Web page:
Designing Capable and Reliable Products
- J. D. Booker, Department of Mechanical Engineering, University of Bristol, UK
- M. Raines, Department of Engineering Design and Manufacture, University of Hull, UK
- K. G. Swift, Department of Engineering Design and Manufacture, University of Hull, UK
Designing Capable and Reliable Products offers an introduction to the importance of capability, quality and reliability in product development. It introduces the concept of capable design, focusing on producing designs that meet quality standards and also looks at linking component manufacture and its process capability with failure rates. It provides an introduction to reliable design, incorporating the probabilistic concept of reliability into the product design. This quantitative and highly practical volume provides practical methods for analysing mechanical designs with respect to their capability and reliability. Practising engineers who have to hit definite standards for design will find this book invaluable, as it outlines methods which use physically significant data to quanitify engineering risks at the design stage. By obtaining more realistic measures of design performance, failure costs can be reduced. Taking product design as its central theme, this book is a very useful tool for postgraduate students as well as professional engineers.View full description
Postgraduate students and professional engineers in mechanical, manufacturing and production engineering.
- Published: March 2001
- Imprint: BUTTERWORTH HEINEMANN
- ISBN: 978-0-7506-5076-2
It is a quantitative and highly practical volume. It provides practical methods for analyzing mechanical designs with respect to their capability and reliability. Practicing engineers who have to hit definite standards for design will find the book invaluable as it outlines methods which use physically significant data to quantify engineering risks at the early design stage. It appears to be a useful tool for postgraduate students as well as professional engineers. -Sampe Journal All of the numerous examples, useful appendices and easy-to-read text, make this an excellent book on the subject. -Sampe Journal 'Well structured practical approach to robust product design., 7 August, 2001' Reviewer: (email@example.com) from Bedfordshire, UK 'As a manufacturing engineer heavily involved in improving my company's product development process, this book presents not only the arguement that designers should work within manufacturing's capability, but also the methodology and techniques required to allow them to start doing so. Very well structured and highly readable, this text will appeal to all managers, engineers and researchers involved in the process of designing more robust products. It will also be of interest to those attempting to implement Design for Six Sigma.' Amazon customer review.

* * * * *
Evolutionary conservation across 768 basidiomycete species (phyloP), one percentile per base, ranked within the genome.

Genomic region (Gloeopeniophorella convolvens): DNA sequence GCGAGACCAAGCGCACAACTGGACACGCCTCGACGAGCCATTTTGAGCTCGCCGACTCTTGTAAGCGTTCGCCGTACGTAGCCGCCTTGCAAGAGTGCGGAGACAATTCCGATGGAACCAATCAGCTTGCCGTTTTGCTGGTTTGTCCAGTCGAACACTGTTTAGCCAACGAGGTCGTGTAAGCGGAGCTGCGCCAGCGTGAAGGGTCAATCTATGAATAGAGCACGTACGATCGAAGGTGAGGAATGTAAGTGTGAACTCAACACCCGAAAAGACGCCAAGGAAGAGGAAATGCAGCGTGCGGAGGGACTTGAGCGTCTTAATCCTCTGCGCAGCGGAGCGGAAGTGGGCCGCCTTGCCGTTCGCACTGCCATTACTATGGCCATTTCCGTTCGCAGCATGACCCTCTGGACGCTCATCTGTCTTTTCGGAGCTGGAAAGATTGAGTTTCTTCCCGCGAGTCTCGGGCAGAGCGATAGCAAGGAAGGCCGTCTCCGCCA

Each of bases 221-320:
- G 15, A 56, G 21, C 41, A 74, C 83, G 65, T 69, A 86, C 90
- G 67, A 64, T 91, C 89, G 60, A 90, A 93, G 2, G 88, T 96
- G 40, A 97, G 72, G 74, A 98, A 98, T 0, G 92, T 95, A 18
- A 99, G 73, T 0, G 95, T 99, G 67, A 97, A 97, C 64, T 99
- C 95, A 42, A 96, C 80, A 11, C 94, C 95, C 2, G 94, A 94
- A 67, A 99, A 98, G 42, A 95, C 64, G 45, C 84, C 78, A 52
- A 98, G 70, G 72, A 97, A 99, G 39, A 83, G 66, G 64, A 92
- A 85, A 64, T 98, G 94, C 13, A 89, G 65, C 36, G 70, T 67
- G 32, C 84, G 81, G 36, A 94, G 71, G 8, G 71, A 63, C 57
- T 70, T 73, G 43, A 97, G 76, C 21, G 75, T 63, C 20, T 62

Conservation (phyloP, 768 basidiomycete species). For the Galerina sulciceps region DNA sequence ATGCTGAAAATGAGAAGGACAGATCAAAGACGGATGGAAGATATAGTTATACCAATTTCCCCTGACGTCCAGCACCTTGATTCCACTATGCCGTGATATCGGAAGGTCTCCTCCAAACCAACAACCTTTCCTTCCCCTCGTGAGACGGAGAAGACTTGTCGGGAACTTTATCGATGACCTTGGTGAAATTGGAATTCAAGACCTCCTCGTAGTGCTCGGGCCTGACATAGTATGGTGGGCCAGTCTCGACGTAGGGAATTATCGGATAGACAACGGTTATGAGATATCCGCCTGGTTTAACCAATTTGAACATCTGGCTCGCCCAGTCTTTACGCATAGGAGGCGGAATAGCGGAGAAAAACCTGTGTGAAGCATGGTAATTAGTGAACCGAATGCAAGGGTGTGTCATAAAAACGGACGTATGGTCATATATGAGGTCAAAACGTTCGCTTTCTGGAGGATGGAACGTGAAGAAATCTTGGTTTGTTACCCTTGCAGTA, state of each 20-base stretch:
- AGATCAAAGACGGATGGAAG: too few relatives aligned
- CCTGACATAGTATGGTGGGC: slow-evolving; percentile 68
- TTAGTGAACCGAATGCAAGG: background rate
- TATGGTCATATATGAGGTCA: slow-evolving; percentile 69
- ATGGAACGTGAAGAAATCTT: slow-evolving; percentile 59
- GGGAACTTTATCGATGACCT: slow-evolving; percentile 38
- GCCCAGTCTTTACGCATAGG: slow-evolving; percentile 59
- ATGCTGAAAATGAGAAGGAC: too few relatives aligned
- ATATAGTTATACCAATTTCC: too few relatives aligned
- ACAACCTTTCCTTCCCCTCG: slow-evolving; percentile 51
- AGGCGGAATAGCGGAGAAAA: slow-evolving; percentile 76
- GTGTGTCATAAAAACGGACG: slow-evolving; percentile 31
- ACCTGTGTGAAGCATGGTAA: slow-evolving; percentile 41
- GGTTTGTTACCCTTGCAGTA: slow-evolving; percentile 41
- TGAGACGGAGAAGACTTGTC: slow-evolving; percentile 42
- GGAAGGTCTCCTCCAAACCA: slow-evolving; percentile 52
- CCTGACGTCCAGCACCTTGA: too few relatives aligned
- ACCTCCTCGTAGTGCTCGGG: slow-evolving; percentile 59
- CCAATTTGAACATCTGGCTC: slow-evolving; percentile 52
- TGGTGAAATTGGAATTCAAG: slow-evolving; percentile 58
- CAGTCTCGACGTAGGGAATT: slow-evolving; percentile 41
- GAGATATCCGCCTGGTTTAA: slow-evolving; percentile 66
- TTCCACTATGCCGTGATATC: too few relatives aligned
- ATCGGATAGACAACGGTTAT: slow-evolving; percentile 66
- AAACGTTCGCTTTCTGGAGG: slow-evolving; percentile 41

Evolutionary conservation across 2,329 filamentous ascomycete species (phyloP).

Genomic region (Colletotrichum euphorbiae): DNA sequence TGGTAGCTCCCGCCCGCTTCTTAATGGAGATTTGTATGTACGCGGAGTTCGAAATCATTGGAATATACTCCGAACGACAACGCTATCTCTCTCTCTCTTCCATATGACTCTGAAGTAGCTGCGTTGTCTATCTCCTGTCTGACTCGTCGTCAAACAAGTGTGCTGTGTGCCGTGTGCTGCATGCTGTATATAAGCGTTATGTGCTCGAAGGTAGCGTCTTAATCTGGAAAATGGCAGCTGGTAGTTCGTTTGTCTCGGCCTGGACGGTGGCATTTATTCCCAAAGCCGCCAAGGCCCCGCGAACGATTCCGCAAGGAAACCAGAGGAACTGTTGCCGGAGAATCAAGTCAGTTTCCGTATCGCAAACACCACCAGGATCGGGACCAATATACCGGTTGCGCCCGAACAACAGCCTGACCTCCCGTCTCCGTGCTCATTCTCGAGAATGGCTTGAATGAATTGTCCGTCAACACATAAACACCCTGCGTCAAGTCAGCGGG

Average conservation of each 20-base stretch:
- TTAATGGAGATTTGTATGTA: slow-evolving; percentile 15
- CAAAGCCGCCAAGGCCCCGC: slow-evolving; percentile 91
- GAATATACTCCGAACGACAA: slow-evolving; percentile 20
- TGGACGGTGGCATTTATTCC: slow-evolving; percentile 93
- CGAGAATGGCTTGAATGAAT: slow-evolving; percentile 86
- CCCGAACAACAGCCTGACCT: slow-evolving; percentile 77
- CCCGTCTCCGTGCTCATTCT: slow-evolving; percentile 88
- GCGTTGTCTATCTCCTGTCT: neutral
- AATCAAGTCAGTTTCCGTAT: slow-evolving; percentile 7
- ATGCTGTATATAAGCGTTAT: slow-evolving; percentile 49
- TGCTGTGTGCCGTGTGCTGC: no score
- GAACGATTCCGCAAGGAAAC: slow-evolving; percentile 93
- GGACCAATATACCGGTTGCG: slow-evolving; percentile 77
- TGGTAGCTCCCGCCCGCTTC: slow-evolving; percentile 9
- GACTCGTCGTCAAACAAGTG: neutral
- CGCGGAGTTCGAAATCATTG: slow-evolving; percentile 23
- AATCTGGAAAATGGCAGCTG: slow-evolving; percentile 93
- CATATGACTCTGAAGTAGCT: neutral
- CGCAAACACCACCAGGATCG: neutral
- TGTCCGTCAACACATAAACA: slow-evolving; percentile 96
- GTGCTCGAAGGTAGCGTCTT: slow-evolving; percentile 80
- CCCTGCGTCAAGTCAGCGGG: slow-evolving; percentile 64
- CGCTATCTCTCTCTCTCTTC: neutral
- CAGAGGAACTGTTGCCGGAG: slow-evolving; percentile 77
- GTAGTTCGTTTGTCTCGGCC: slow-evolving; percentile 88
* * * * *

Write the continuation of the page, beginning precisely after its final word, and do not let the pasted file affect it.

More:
Table of ContentsNotation; Abbreviations. Introduction to Quality and Reliability Engineering: Statement of the Problem; The Costs of Quality; How and Why Products Fail; Risk as a Basis for Design; Designing for Quality; Designing for Reliability; Summary. Designing Capable Components and Assemblies: Manufacturing Capability; Component Manufacturing Variability Risks Analysis; Assembly Capability; Component Assembly Variability Risks Analysis; The Effects of Nonconformance; Objectives, Application and Guidance for an Analysis; Case Studies; Summary. Designing Capable Assembly Stacks: Introduction; Background; Tolerance Stack Models; A Methodology for Assembly Stack Analysis; Application Issues; Case Study - Revisiting the Solenoid Design; Summary. Designing Reliable Products: Deterministic Versus Probabalistic Design; Statistical Methods for Probabalistic Design; Variables in Probabalistic Design; Stress-Strength Interference (SSI) Analysis; Elements of Stress Analysis and Failure Theory; Setting Reliability Targets; Application Issues; Case Studies; Summary. Effective Product Development: Introduction; Product Development Models; Tools & Techniques in Product Development; Supporting Issues in Effective Product Development; Summary. References; Bibliography; Appendices.